If you drive about three kilometers from Longido out into the dry and deserted bushland of Tansania you will reach a small village by the name of Darajani. This village consists of multiple Masai homes, called “Bomas”, which give shelter to two to three families. The village holds around 15-20 Bomas. Darajani does not have direct access to water, which is why the women of the community have to walk three to four kilometers, for the cumbersome task of getting even a single jug of water.

In Darajani there are many children and when we started our work there in 2010, they were some of the first we reached out to. Full of joy and great curiosity the children would follow each of our movements around. Every night we held a special program for them and the number of kids joining us grew and grew.

One morning around ten, I remember walking past the place where we usually met, as I saw to my surprise that all the children had gathered already, waiting for the night’s program. All day long they would be sitting around, awaiting our arrival in the late afternoon, for with us there would come stories, songs and games.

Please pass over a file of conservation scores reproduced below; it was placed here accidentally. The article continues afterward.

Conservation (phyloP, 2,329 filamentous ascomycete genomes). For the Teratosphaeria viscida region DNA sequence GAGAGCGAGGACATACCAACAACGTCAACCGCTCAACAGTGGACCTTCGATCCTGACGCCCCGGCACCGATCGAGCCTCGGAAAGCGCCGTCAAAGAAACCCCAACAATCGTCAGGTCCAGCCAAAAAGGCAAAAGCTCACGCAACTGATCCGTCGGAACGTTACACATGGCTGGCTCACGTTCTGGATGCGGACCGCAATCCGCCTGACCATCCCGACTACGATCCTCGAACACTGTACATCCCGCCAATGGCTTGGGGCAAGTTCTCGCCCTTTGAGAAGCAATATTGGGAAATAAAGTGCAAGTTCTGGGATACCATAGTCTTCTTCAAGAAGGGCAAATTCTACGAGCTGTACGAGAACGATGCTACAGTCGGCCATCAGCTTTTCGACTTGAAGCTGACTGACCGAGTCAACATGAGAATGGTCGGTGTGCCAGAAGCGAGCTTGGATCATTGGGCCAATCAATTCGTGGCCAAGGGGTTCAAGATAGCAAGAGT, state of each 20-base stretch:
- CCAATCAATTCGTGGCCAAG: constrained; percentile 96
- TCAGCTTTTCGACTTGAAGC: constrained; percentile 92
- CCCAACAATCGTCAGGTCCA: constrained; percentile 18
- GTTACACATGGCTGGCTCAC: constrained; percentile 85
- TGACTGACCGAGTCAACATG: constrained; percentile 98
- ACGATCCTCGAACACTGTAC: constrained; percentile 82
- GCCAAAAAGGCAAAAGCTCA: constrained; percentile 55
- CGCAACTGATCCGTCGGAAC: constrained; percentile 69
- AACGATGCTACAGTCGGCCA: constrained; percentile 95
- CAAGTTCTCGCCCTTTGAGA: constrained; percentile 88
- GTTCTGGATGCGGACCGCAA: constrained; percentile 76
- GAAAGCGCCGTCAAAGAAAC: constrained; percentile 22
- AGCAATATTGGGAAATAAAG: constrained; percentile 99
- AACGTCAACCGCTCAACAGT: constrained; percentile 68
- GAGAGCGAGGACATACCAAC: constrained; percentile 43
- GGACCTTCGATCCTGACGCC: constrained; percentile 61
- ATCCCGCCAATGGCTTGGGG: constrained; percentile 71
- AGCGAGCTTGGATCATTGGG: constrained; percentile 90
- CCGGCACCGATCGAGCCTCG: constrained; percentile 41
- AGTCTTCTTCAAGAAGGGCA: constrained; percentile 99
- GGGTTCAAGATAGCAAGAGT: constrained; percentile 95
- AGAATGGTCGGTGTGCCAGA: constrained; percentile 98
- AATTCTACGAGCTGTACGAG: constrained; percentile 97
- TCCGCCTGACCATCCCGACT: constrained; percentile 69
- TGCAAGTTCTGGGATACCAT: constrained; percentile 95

Meanwhile we purchased some land in Darajani and were able to build a school on it. A teacher is living there and teaches 25-40 children each day. At the same time, he is a church elder and coordinates the worship services.

Children there will attend preschool there for two to three years and are then ready for public school.

In the Darajani preschool, the children get a warm meal every day and even their parents see them developing better than in other local schools.